The Put People First [(http://www.putpeoplefirst.org.uk/ )] demonstration in London on 28 March, ahead of the G20 meeting was a showcase of political, environmental and economic idealism. Political activists rubbed shoulders with abolitionists; eternal hippies walked with the next generation; job seekers marched alongside union employees.
From the outside looking in, this was a small group of excitable activists who were not using their Saturday morning to “kick-start recovery from recession” with a shopping binge on Oxford Street. From the inside looking out, however, it was a hodgepodge of messages and motivations desperate to be heard as one but none-too-sure where it was heading. Apart from Hyde Park.
The slogan for the Put People First coalition was “Jobs. Justice. Climate.” And it was in that order that the marchers remained focussed and on-message. Beyond the call for jobs by a majority of people who had them, the two remaining aspirations seemed to have been subsumed by the very demons they were against.
Global warming is becoming a frighteningly real phenomenon for people across the world who are living on the edge. Their plight has been brought regularly into our living rooms and into our awareness by television and the net. Even the climate change sceptics cannot dispute the fact that our world is running down its resources. At some point, if we “carry on as normal” cars will stall, planes will not take off and fossil-fuelled power stations will cease to light our streets and homes.
At 11 am, a small crowd gathered at Methodist Central Hall for a “joint church action” service linked into the march. According to the publicity the service "will bring together Christians of all denominations united in our desire for global justice for the world’s poorest people.”
In a large airy room with fantastic acoustics there were several plasma screens and projectors keeping the congregation abreast of the latest in campaign photography. The huge windows were curtained off and every electric light was blazing. Microphones relayed the words of speakers on the stage, which was no more than 30 metres away from the furthest listener.
Once the service ended, people were furnished with their placards. They were, ironically, specific to this day and this march and thus not to be reused. At the end of the event there were sad little piles of discarded marchers’ standards, like scattered funeral pyres waiting to be lit for Earth Hour at 8.30pm.
Meanwhile, Hyde Park was kitted out with a stage, a state-of-the-art PA system and an enormous plasma screen on which main stage and multi-media were projected throughout the afternoon.
Equal pay, action by government and justice for all were the rallying cries and the subject of several powerful and well-produced film shorts. Yet the personalities who fronted these three-minute shorts, rather than being role models for a new world order, are people whose main functions are predicated upon the belief that we can aspire to be paid far in excess of any reasonable entitlement. They may have done this campaign film for free, but they probably received millions for their last feature.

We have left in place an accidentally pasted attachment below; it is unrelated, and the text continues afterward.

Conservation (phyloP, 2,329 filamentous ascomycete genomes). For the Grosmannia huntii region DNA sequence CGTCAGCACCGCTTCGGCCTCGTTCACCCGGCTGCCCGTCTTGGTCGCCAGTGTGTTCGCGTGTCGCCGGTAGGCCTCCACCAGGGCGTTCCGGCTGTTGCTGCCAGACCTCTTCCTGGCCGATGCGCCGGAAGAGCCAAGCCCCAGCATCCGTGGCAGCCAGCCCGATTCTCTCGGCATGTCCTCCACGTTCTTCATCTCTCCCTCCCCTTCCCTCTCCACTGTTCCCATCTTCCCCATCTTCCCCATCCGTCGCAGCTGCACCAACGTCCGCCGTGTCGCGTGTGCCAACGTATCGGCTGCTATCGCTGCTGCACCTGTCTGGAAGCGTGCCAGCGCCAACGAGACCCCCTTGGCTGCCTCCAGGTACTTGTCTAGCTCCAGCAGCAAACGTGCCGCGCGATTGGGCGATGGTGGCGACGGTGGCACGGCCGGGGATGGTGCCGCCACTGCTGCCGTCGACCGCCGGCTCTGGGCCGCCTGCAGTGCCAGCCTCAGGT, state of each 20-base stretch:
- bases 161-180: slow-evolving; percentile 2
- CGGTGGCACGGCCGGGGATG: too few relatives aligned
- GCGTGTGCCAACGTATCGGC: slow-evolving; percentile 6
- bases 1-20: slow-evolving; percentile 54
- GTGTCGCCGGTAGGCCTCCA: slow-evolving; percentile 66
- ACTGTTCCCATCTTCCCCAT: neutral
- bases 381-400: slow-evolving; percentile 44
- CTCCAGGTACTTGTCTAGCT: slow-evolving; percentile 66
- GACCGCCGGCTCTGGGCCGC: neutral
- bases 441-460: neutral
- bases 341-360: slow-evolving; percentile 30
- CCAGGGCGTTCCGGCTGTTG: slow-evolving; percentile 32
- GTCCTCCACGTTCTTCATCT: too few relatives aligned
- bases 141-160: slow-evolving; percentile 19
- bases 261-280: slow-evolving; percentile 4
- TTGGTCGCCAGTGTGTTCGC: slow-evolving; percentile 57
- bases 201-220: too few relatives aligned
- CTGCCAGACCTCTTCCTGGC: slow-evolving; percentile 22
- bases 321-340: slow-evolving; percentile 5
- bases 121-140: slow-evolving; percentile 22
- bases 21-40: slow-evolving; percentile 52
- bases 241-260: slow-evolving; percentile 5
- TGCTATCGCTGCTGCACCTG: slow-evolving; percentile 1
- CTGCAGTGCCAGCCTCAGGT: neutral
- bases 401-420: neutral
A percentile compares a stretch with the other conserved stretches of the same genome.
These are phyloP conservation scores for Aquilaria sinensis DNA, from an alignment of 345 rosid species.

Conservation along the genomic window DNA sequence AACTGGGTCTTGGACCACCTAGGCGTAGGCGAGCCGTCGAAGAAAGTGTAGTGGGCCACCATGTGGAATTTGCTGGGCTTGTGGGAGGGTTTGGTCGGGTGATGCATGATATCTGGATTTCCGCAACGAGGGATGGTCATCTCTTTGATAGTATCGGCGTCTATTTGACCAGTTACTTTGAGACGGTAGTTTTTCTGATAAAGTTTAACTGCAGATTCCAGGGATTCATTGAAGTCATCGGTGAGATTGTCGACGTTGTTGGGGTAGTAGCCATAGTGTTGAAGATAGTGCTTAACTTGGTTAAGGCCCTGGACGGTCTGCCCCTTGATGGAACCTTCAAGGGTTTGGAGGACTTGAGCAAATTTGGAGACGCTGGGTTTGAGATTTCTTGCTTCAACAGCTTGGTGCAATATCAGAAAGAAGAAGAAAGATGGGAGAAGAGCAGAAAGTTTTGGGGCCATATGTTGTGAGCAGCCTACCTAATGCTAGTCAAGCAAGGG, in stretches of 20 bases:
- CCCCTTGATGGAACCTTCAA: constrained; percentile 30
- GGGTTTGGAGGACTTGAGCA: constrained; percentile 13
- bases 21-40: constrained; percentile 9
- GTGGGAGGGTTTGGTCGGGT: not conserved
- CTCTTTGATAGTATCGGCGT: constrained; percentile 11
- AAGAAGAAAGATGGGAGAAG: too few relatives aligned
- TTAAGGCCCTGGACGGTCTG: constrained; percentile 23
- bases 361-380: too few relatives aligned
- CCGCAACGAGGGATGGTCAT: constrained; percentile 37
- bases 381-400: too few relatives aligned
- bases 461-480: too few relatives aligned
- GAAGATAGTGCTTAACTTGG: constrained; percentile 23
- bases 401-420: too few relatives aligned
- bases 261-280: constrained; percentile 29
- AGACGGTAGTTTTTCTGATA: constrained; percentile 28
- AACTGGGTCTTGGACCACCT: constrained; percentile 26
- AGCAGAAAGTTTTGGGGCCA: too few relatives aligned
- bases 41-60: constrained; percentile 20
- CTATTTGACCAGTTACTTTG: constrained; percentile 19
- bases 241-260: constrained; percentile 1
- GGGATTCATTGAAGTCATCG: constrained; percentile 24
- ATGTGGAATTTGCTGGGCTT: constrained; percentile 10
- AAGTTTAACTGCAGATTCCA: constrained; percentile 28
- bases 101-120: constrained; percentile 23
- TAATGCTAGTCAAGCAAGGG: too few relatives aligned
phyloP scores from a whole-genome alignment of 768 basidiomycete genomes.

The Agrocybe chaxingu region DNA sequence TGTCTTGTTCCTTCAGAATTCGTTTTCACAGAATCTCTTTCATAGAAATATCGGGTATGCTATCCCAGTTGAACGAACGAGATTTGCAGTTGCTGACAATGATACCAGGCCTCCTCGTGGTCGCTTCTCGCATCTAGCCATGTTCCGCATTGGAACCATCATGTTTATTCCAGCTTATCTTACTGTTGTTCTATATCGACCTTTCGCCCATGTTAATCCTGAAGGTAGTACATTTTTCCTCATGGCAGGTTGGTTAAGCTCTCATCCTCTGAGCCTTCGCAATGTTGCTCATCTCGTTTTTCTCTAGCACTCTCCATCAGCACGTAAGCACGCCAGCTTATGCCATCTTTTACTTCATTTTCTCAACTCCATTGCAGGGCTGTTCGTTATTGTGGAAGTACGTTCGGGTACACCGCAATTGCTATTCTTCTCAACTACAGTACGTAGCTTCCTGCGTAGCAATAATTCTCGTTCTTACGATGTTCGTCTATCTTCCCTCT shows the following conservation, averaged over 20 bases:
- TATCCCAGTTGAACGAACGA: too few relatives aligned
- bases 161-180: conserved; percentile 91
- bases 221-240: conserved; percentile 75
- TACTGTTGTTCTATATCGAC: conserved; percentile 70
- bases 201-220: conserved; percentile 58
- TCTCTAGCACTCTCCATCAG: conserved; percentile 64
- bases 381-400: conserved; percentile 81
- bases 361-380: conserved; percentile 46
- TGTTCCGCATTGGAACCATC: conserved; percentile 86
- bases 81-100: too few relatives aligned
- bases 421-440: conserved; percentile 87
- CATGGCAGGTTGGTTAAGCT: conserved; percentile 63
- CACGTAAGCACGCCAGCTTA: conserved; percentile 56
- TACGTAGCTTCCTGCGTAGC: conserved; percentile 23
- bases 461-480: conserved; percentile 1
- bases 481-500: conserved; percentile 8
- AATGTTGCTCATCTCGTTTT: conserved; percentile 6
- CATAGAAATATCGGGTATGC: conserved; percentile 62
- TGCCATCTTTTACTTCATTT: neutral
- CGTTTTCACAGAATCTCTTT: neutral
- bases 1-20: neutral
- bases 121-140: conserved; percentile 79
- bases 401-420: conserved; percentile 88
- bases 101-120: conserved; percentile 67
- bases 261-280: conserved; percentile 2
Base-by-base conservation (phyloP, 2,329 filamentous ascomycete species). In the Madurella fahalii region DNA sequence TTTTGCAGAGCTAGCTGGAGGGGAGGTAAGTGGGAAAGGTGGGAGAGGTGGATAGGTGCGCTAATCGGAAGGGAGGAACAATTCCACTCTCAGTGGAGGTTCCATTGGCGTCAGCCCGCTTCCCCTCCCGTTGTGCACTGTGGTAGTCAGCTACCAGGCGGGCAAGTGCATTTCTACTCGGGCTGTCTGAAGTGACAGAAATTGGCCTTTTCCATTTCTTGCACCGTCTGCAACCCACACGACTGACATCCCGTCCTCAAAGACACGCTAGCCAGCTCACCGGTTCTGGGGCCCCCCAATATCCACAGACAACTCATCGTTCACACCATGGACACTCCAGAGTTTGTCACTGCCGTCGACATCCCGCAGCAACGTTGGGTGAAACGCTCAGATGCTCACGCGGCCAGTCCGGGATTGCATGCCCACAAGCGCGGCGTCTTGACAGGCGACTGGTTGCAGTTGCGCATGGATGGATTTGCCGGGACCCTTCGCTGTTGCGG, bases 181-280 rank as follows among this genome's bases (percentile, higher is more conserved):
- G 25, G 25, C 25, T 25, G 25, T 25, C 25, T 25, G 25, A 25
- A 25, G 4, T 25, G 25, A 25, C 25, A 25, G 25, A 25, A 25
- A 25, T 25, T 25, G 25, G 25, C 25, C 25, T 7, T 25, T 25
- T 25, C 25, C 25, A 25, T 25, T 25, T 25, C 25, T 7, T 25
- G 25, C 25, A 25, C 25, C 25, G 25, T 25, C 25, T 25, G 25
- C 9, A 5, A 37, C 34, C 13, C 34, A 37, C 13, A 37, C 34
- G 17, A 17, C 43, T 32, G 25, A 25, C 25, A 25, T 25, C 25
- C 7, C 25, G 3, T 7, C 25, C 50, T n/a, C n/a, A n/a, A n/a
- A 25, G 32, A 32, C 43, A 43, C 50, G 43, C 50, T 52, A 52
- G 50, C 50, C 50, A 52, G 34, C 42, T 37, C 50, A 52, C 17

I stood alongside these placard wavers in my organic cotton jeans with a growing sense of unease. The words of Jesus, originally directed at self-regarding pillars of the religious establishment, but certainly not restricted to them, were ringing in my ears:
"Woe to you… hypocrites! You are like whitewashed tombs, which look beautiful on the outside but on the inside are full of the bones of the dead... In the same way, on the outside you appear to people as righteous but on the inside you are full of hypocrisy and wickedness.”
Likewise, it could be argued that the very fabric of our protest march on Saturday continued the cycle of consumerism and disregard for the discomfort of what really tackling climate change and challenging injustice could look like. The march may have been peaceful but it demonstrated very little in the way of protest.
When Gandhi led an anti-racism campaign in South Africa in 1907, 3,000 Indians burned their registration cards. This was done in clear defiance of the edicts of the state. In 1930, when he and his followers marched from Ahmedabad to Dandi, they broke the law by making salt from the seawater there. These were protests that subverted authority and which made a powerful and relevant point, both to the people taking part and to those witnessing it.
In preparation for the G20, a crowd of people took to streets that had already been cleared, watched by police officers who had little reason to make arrests. Onlookers saw yet another march, one of a host of rallies London has seen in the last decade: events that sceptics would say have had little lasting effect on either public policy or public opinion.
Perhaps it is time to recognise that real protest is not falling in line with the strategies of corporate advertising firms and uncritically utilising the glare of media to bask in our own righteous image. The big issue-led campaign brands compete with the consumerist campaign brands for the hearts and minds of the populace. But if it is the same packaging, how are we to know that what is inside is any more worthy?
(c) Hannah Kowszun works in communications for the voluntary sector. She studied theology at the University of Cambridge and edits the 'Faith in Practice' section of Third Way, the Christian social and cultural comment magazine.
Editorial note: Ekklesia is a co-sponsor of the Put People First march and coalition (http://www.putpeoplefirst.org.uk/ ). We back its aims and shared approach to change, but welcome constructive, critical conversation about how to move the agenda forward.
Also on Ekklesia: 'Marching to a different drum' (http://ekklesia.co.uk/node/9122 ). How protesting can make a difference.